Change project are difficult, but not that difficult. The approach for change often is too pragmatic, there's too much planning of communications and steps to take. There should be more focus on discussions with people and having enough time for the change.

Other key thing is to remember why the change is done. Even though it sounds ridiculous, I believe many changes fail because at some point no one remembers what was the actual problem the change was suppose to fix.

Last but not least, people working on change easily forget, that the change isn't the most important thing happening for the others. For many change is just one of the many things ongoing at daily work. Changes need active communication and involvement. It isn't enough to publish information available, there needs to be active feedback loop in making sure that the messages actually gets delivered.

Written by +Henri Hämäläinen

Feb 15, 2015

Book Review: The Lean Startup

The Lean Startup by Eric Ries was a book I had heard about so many times that I had to read it myself. I had heard about Lean Startup methodology and read about it in many blog posts, but I hadn't read the book. In a way the topic was familiar even before starting, but still there were learning to gain from the book.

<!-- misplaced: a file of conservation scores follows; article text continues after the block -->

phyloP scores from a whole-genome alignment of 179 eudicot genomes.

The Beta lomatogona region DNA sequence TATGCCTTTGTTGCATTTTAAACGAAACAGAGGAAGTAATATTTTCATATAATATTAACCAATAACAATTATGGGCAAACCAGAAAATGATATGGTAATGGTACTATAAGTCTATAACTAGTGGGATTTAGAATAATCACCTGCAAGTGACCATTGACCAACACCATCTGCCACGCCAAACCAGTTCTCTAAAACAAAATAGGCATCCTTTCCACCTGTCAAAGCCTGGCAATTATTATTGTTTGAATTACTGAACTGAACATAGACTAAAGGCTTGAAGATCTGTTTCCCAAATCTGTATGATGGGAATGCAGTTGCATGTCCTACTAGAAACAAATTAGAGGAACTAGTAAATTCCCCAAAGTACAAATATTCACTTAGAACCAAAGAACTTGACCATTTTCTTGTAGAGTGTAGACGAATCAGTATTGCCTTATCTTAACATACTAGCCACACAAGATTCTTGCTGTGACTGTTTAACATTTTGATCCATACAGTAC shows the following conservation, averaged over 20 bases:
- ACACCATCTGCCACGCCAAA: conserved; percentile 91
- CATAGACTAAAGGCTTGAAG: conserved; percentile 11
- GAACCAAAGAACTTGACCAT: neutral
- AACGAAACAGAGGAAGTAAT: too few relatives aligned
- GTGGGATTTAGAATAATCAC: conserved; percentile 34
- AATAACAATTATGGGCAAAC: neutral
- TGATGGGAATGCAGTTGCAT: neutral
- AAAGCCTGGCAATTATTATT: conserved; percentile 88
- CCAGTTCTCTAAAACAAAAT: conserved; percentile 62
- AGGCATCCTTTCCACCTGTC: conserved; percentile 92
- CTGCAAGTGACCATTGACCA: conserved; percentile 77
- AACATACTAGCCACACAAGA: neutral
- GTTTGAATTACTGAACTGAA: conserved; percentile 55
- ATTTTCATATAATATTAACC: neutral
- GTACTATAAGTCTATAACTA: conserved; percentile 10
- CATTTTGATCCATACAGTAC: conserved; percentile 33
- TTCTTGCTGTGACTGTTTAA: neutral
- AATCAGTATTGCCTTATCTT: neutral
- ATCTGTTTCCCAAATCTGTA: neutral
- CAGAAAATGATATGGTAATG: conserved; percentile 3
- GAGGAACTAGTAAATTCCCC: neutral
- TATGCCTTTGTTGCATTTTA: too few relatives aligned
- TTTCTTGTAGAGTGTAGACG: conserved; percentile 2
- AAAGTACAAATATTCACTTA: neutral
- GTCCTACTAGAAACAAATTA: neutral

Ideology of Lean Startup is really valuable. I believe there's some truth behind what Eric Ries is talking about. The main idea of Lean Startup is that is valuable to measure the ideas in the market and be willing to learn from the results and pivot the course if needed.

I especially liked what Eric wrote about what actually is an MVP. In my own believes I often seen MVP to be much less than companies are themselves thinking it to be. Also validated learning, innovation accounting and the whole build-measure-learn loop were valuable parts of the book.

What I didn't like was that the book wasn't anywhere close to minimum viable book. It was utterly too long and once in a while even boring. I believe the ideas of the subject could have been delivered in 100 pages. That would have proven the value of the thinking. Now it was as any other ordinary book, lengthened to almost 300 pages in order to seem as a "normal" book. I just hate that approach. When there isn't that much to say, why to waste so many pages on it.

I feel bit bad to criticize the book since, I think that everyone should learn about the Lean Startup methodology. It is valuable and would help many companies and startups to succeed. I believe the book just isn't the best way to learn about the subject.

Written by +Henri Hämäläinen